Shri Narendra Modi rode to power in 2014 on the promises of reviving the economy, driving development, and boosting the entrepreneurial spirit among Indians. Given India’s population, India needs 10 million new jobs a year and the surveys by an array of credible agencies suggest that start-ups, not large-scale enterprises, must be at the forefront of creating these jobs. Thus start-ups have the potential to ignite India’s growth, generate well-being, and launch a digital revolution!
To tap into the potential of start-ups, the government has launched the “Start-up India mission’ aimed at creating a conducive environment for start-ups so that more would-be entrepreneurs get inspired to take the plunge. It’s accurate to say that this is one of the flagship programs of the government. At present, India has the 3rd largest number of start-ups in the world and with the formulation of favourable policies and adequate facilities; the country can aspire to become the global leader. So which are the factors critical to the success of ‘The Start-up India, Stand up India mission’?
Firstly, to cultivate the culture of start-ups, easier availability of funds to deserving startups, wherever in the country they may be, is essential. Access to funds at reasonable interest rates would go a long way in spurring entrepreneurs to set up new enterprises. For long startups have sought to raise funds from angel investors, venture capitalists, and banks but the government recognises that more must be done. The government had earmarked $1.5 billion for this ambitious initiative and as of October 2017, about $92 million has been allocated to various start-ups. To avail funds, entrepreneurs have to make a presentation before the Venture Capital Investment Committee (VCIC) comprising eminent industry stalwarts. On the basis of the presentation, the committee decides which project to fund. The programme has, perhaps, gotten off to a slower than expected start but holds much promise.
A reduced tax burden is high on the wishlist of India’s startups and the government does seem to be listening. Under the ‘The Start-up India, Stand up India mission’, start-ups are exempted from income-tax for the period of first 3 years. The objective is to facilitate the growth of start-ups and enable them to meet their working capital requirements through profits generated by them in those 3 years. There is some apprehension among startups about the implication of the “Angel Tax” on Seed and Angel investments, but there are early signs that genuine investments may escape this predicament.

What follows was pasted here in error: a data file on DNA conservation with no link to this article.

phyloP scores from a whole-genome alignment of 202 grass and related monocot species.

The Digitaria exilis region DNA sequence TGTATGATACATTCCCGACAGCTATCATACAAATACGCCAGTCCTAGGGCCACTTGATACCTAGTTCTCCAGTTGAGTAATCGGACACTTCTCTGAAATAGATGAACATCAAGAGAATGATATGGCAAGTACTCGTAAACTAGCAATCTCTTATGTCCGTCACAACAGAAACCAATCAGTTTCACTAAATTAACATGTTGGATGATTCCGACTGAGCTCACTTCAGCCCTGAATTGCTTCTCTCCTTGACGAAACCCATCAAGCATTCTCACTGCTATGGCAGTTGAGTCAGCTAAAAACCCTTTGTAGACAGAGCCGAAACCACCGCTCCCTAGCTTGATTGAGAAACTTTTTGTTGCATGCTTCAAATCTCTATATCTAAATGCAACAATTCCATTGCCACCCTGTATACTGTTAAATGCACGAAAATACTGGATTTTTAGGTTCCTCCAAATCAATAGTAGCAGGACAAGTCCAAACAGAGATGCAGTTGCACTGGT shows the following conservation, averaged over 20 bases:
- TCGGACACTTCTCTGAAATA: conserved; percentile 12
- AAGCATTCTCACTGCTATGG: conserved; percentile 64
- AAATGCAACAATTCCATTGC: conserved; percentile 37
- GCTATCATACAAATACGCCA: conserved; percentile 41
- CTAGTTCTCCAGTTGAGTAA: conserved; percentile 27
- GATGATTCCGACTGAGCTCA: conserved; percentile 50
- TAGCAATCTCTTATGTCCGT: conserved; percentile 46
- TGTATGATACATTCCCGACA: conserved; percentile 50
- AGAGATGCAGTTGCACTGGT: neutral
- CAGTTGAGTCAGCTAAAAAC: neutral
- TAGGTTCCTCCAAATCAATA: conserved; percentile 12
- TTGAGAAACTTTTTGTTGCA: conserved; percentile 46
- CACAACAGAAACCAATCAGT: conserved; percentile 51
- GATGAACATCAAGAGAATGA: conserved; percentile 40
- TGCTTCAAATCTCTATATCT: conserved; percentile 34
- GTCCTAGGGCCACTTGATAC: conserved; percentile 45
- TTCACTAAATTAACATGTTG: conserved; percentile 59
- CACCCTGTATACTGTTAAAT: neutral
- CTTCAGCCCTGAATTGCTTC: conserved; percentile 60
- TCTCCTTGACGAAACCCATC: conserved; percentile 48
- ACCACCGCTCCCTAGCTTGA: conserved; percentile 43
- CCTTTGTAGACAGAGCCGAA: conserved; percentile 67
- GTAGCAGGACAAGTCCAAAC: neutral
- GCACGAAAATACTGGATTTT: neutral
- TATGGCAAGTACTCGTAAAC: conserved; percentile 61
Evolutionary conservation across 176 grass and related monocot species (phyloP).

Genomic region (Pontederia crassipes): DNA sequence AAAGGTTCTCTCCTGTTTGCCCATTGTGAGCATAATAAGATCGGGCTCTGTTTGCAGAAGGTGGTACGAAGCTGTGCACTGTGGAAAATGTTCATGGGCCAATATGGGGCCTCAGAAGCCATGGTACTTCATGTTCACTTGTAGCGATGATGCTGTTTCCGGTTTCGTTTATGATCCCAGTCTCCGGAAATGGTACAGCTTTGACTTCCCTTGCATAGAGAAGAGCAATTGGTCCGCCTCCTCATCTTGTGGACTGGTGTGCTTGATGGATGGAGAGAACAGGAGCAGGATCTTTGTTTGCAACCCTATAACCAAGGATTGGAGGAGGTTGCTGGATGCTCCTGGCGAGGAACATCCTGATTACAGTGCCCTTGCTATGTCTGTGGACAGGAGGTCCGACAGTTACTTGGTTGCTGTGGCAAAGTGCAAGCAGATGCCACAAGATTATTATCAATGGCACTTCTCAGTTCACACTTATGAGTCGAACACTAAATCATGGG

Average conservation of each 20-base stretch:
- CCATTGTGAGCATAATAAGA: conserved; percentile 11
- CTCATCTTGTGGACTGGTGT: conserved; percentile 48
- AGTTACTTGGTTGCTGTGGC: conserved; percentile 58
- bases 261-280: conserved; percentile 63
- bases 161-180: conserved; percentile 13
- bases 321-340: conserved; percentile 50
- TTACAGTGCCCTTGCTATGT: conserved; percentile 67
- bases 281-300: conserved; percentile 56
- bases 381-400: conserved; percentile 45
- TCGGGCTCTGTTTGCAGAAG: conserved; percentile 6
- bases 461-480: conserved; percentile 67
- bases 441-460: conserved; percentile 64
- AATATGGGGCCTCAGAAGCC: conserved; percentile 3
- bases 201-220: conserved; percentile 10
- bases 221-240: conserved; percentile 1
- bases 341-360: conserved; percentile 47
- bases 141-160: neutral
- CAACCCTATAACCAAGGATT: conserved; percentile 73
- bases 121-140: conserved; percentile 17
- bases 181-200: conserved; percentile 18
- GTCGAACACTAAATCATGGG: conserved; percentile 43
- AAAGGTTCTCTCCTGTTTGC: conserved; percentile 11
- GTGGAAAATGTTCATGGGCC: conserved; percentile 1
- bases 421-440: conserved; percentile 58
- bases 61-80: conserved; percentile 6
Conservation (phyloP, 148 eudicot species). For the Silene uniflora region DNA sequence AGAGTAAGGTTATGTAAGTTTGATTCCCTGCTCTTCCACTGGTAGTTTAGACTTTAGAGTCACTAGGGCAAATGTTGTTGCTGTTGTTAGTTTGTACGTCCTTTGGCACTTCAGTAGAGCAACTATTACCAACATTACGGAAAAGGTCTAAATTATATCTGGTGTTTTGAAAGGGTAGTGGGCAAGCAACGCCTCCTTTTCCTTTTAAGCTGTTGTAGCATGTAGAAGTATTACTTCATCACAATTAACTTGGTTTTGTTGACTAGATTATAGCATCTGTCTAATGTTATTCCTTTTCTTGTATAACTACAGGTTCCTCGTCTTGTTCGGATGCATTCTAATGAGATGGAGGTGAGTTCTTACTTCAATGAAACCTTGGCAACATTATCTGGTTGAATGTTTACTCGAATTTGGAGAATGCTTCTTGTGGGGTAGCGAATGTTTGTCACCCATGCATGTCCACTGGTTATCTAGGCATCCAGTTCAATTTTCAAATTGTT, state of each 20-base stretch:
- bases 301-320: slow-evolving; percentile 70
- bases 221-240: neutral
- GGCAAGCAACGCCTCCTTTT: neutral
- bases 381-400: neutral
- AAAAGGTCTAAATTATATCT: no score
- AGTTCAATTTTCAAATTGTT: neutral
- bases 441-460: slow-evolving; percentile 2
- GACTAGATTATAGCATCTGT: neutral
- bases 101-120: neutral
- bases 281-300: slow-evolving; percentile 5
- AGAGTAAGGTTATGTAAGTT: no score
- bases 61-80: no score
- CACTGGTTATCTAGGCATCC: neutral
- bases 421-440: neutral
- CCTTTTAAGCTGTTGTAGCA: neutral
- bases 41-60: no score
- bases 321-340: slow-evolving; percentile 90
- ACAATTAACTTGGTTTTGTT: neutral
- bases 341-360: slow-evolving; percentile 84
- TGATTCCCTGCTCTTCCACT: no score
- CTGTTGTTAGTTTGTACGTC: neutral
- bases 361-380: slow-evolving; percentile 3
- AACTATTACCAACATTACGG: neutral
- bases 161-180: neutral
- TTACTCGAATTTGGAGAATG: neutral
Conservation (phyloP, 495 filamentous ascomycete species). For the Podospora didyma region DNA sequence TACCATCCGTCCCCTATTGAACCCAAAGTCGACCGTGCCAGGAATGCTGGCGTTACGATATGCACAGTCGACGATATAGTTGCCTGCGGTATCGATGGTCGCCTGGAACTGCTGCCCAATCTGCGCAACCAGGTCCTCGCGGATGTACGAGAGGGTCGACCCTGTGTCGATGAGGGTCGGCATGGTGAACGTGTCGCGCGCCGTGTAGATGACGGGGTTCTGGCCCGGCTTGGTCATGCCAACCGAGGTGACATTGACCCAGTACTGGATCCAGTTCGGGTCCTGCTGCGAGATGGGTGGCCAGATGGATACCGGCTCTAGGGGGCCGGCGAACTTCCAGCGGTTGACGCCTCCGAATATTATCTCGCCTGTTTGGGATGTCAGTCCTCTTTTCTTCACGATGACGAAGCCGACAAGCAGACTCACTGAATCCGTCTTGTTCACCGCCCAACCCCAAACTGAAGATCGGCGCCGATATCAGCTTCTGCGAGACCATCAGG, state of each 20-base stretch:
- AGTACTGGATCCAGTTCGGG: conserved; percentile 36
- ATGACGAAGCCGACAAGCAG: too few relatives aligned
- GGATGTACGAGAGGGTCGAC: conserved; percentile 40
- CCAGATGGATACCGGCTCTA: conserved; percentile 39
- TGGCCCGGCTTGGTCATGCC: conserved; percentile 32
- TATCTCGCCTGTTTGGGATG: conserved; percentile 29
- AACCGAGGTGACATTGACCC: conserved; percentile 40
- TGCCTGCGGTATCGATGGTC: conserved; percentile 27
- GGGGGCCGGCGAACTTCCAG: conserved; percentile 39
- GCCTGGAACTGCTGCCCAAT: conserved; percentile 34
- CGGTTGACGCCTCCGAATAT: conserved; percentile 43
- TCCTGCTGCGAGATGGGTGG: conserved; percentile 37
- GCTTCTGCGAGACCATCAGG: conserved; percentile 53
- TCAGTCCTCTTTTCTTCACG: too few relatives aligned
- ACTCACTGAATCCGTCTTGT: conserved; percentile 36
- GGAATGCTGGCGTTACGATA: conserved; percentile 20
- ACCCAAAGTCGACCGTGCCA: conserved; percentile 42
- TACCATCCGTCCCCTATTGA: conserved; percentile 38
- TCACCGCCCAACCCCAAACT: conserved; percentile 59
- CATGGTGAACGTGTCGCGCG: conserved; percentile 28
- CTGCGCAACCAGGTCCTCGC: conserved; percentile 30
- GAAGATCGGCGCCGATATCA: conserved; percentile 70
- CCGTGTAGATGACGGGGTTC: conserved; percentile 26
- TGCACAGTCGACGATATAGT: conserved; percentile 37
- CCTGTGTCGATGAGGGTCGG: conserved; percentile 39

Startups also want responsiveness and support in other government and related interactions. There are some examples of this change taking place. For eg., patent applications are supposed to be fast-tracked and hence examined & processed swiftly. In addition, the government also bears the facilitation cost for any number of trademarks, patents or designs filed by start-ups. Startups only have to fork out a nominal statutory fee. In another sign, public procurement norms are also being relaxed. A significant number of startups fail –that’s just par for the course. With this in mind, now there’s an easier exit provision for start-ups under which they can wind up their operations within 90 days (compared to 180 days for other companies). It’s moves like these that helped India jump 30 places, the highest by any country, in the World Bank’s “Ease of Doing Business” index.
Startups need to be made aware of the support the government is providing. The government is trying to play a role here too by organising many seminars and symposiums, along with using a string of media platforms, to spread awareness about its ‘The Start-up India, Stand up India mission’. The objective is to let startups know about the various benefits and available support systems. Information is also being provided about the procedures associated with launching a start-up, and to clear all the doubts/questions they have in their minds.
A rising tide should lift all boats. Efforts are made towards inclusive growth by launching exclusive schemes for women and entrepreneurs from other disadvantaged backgrounds to motivate and empower them. Indian artisans are encouraged and educated about starting their own ventures and about the importance of climbing onto the digital bandwagon. This can enable them to display their work to connect with an appreciative global audience.
Flipkart, Zomato, PayTM, Housing.com, and Ola Cabs are Indian start-ups that have grown exponentially in this decade. They are now forces to reckon with even in the international markets. Their success stories provide motivation to young entrepreneurs who understand the value of a grand vision combined with unflinching diligence and innovation.
Overall, the scenario is looking very promising for Indian startups. The intent is there and the environment is conducive. But there is a long way to go yet. With its vast human capital, India’s growth has the potential to skyrocket. Imparting sound business knowledge (especially in semi-rural and rural areas), leveraging the digital ecosystem, further relaxation of regulations, faster clearances, removal of red-tapism, easier availability of funds, and a peaceful social atmosphere can come together to help India emerge as the startup nerve centre. There is a need to properly incentivize risk-taking and innovation among entrepreneurs. In return, a vibrant start-up culture will result in plentiful jobs, a soaring economy, top-of-the-line infrastructure, and extremely engaged citizens.